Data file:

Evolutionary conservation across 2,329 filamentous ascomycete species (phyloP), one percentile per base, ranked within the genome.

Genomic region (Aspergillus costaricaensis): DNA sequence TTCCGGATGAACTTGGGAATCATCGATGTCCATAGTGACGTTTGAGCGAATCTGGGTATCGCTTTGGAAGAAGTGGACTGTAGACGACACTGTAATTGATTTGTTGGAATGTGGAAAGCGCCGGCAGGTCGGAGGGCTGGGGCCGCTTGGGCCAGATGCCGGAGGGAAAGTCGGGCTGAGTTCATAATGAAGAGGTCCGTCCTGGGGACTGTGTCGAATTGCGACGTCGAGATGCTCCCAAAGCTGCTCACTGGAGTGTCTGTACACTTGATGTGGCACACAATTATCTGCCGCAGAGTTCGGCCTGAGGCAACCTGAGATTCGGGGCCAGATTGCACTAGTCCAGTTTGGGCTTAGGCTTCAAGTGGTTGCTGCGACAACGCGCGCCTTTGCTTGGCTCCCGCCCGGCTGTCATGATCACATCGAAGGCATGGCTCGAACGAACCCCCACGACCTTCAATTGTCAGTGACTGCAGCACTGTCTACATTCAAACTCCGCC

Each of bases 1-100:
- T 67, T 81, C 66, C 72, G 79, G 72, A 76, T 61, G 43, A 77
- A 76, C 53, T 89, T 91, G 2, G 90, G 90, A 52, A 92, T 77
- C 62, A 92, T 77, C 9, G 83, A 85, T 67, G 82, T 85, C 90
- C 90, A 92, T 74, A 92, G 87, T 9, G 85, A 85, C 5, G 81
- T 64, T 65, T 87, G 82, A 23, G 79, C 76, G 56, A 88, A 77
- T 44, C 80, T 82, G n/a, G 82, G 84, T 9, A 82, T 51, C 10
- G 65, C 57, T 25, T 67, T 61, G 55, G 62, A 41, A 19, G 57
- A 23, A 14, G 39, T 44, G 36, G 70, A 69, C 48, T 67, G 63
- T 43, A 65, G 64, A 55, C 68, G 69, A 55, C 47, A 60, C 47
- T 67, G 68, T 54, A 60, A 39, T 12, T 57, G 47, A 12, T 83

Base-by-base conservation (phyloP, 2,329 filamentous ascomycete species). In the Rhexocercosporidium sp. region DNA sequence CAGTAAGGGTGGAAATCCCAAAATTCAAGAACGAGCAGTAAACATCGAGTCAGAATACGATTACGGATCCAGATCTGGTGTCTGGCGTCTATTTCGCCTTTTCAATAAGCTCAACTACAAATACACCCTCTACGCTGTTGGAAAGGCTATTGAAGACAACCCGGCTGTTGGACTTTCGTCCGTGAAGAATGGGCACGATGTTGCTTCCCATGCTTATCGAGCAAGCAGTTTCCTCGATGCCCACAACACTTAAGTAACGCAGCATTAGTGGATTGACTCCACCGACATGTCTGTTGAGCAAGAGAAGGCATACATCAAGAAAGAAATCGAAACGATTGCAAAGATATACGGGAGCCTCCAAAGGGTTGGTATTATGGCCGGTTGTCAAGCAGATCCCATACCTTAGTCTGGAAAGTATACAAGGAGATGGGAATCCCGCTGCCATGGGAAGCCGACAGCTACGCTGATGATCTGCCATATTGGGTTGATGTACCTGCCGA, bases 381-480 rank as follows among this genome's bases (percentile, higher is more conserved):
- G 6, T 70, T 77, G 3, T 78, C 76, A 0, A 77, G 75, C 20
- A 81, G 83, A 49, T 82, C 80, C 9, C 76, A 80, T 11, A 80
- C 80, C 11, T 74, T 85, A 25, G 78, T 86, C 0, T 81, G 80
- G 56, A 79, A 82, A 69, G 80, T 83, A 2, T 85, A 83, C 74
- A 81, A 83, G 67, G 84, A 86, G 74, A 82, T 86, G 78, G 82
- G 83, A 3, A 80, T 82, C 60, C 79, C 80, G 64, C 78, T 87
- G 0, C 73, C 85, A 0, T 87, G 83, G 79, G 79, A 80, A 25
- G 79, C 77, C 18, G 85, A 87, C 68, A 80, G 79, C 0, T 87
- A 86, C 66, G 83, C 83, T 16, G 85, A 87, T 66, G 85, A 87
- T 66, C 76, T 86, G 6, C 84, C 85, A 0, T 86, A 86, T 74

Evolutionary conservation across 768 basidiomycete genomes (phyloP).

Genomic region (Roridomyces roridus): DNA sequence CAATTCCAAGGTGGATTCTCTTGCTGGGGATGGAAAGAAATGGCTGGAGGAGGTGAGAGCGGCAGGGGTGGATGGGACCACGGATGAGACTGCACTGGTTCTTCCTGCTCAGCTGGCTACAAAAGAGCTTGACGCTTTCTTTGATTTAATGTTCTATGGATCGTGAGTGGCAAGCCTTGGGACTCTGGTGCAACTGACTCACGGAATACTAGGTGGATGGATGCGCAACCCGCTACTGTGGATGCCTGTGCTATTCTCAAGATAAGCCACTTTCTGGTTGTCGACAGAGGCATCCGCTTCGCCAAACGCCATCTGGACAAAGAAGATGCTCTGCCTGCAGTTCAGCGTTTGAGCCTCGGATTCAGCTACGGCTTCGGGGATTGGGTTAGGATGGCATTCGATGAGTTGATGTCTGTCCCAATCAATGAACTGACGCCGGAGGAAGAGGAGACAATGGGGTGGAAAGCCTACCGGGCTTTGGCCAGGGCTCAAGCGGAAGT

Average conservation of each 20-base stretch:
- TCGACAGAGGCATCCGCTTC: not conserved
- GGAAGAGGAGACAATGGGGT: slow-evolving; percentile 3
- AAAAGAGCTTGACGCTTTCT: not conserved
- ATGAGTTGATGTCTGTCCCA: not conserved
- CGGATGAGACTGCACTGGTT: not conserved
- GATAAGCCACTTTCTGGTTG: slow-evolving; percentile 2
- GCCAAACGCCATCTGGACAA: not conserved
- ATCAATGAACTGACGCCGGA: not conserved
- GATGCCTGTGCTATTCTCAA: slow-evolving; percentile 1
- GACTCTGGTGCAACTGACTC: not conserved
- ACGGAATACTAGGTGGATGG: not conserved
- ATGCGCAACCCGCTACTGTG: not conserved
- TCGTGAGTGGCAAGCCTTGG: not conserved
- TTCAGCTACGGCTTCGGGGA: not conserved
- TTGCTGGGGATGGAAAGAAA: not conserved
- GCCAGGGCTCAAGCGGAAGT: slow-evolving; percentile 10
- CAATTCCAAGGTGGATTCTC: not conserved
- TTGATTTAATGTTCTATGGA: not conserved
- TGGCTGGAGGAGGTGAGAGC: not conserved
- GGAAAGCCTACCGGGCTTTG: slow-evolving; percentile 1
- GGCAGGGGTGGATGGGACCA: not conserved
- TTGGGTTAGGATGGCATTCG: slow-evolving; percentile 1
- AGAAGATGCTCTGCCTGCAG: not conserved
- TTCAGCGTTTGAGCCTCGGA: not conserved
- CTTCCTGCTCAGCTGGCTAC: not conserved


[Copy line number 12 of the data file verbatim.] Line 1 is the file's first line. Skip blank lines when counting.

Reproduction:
- T 43, A 65, G 64, A 55, C 68, G 69, A 55, C 47, A 60, C 47